Entry for:The Bioinformatics Peer Prize
Rapid advancement in single-cell capture technology has resulted in increasing interest in single-cell level of study, particularly in the field of transcriptomics. This is because single-cell RNA-Seq (scRNA-seq) provides us with a better understanding of the underlying transcriptional heterogeniety of individual cells, therefore allowing us to better characterise cell subpopulations.
A scRNA-seq experiment typically generates profiles for hundred to thousands of cell. However, current tools are unable to efficiently handle the large amount of data. In order to fully realise the potential of single-cell RNA-Seq, we need a scalable and efficient computational solution.
Falco is a cloud-based framework for parallelised processing of large-scale transcriptomic data geared for multi-sample analysis. Falco utilises Big Data analysis framework of Hadoop MapReduce and Apache Spark, which are industry standard framework which has been used in other fields to process terabytes and petabytes of data. Falco is currently designed for feature quantification of RNA-seq data using standard transcriptomics analysis tool such as STAR and HISAT2 for alignment, and HTSeq and featureCount for quantification.
The basis of Falco framework is the divide and conquer approach. We first divide the reads into multiple smaller files or 'chunks' in order to increase the level of paralellism in analysis and to normalise the performance of the tools. These chunks can then be optionally pre-processed using any pre-processing tools chosen by user to perform task such as removal of low quality reads and adapter trimming. Finally, each of the read chunks is aligned and quantified using the tools selected by the user, and the resulting gene counts per chunks are then merged to obtain the total read counts per sample.
Falco was evaluated by comparing the performance of a popular RNA-seq pipeline (STAR and featureCount) on two single-cell RNA-seq datasets (a mouse embryonic stem cell data with 869 samples totalling to 1.02 Tb of fastq.gz files and a human brain data with 466 samples totalling to 213.6 Gb of fastq.gz files) with and without the Falco framework. Falco was able to speed up the analysis of the mouse dataset from 18.5 hours without Falco (1 node, 16 processes) down to just 2.8 hours (Falco, 40 nodes cluster). Similarly, we see a speed up of the human brain dataset analysis from 13.6 hours without Falco (1 node, 16 processes) down to 1.1 hours (Falco, 40 nodes cluster).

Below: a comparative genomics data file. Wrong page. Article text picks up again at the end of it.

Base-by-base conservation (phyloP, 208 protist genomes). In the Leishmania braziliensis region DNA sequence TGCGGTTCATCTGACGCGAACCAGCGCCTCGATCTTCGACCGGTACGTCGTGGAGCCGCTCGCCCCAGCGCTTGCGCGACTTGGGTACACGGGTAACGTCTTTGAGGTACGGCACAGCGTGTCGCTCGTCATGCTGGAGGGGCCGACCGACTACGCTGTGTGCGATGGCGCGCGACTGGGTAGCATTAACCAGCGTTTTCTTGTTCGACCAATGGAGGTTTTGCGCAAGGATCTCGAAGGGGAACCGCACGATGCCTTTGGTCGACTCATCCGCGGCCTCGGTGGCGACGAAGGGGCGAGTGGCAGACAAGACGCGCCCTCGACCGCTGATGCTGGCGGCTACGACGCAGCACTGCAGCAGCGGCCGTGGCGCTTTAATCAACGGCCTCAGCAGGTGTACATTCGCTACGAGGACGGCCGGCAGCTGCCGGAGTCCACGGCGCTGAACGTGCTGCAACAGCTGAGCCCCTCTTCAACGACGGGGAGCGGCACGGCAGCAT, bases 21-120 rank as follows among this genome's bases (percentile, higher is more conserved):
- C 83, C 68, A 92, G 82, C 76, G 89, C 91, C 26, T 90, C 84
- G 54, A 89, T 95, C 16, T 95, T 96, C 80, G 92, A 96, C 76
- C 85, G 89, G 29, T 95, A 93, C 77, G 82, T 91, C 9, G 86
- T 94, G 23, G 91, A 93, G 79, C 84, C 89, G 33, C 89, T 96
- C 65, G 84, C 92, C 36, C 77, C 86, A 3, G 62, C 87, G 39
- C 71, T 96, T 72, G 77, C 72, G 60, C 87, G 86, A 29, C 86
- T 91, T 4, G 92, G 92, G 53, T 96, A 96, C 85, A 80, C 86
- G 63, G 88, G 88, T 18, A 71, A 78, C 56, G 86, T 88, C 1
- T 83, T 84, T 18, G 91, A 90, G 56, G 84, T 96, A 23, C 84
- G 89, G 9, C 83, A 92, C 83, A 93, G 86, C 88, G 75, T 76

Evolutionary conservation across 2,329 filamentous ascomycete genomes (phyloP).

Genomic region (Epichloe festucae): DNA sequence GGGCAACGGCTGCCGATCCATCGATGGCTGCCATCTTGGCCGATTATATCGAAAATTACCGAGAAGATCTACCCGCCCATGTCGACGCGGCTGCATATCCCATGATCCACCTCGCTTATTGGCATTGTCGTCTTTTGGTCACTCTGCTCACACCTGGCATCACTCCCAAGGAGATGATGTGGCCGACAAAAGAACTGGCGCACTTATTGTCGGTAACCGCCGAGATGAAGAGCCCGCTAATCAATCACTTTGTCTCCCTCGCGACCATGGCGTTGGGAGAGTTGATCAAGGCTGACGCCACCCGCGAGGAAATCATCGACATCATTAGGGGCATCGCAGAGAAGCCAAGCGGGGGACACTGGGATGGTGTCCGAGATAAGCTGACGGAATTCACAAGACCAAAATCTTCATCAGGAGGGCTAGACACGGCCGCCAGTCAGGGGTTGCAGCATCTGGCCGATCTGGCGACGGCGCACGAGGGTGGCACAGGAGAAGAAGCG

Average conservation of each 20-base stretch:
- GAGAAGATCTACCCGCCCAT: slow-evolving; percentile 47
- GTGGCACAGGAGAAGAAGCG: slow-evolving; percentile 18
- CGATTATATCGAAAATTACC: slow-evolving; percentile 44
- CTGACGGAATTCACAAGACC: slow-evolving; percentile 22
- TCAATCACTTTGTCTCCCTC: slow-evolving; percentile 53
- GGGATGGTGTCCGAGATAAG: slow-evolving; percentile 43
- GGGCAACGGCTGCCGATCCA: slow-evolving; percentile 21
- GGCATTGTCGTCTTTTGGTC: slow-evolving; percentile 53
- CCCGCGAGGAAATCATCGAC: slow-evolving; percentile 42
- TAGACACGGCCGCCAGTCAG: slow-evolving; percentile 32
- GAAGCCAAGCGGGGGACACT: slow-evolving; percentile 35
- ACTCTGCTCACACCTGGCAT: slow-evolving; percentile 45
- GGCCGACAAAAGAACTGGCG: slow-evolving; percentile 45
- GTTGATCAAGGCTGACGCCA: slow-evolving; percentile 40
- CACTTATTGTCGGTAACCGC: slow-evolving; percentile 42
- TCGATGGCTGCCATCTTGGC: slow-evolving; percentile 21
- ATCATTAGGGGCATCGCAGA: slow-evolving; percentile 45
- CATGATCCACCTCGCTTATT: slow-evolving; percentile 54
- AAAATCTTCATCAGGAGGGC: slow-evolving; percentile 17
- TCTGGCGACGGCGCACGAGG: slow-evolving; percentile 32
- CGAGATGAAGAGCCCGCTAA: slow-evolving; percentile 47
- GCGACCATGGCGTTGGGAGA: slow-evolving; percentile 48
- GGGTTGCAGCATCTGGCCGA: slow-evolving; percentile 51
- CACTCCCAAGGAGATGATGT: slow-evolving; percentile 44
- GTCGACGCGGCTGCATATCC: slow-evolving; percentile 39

Falco also allows for cost-effective analysis through the use of Amazon Web Services (AWS) spot instances - unused computing capacity which are offered at a reduced cost compared to the normal 'on-demand' price. The use of spot instances for analysis provides a savings of ~65% compared to using 'on-demand' instances.
Falco is a quick and flexible cloud-based feature quantification framework which are able to analyse large volume of transcriptomic data. Falco simplifies the process of feature quantification analysis and is customisable, allowing user to use the analysis tools of their choice. Falco also allows for low-cost analysis through the use of AWS spot instances.
Falco is available to download from https://github.com/VCCRI/Falco.
5. Future ideas/collaborators needed to further research?
We plan to add support for running on traditional infrastructure and on existing Hadoop cluster. Furthermore, we are in the process of implementing other type of transcriptomic analysis, such as alignment only analysis, clustering of RNA-seq samples and transcript reconstruction.
6. Please share a link to your paper
Andrian Yang is a PhD candidate in the Bioinformatics and Systems Biology Laboratory at the Victor Chang Cardiac Research Institute. His PhD research focus is on utlising cloud computing to create ...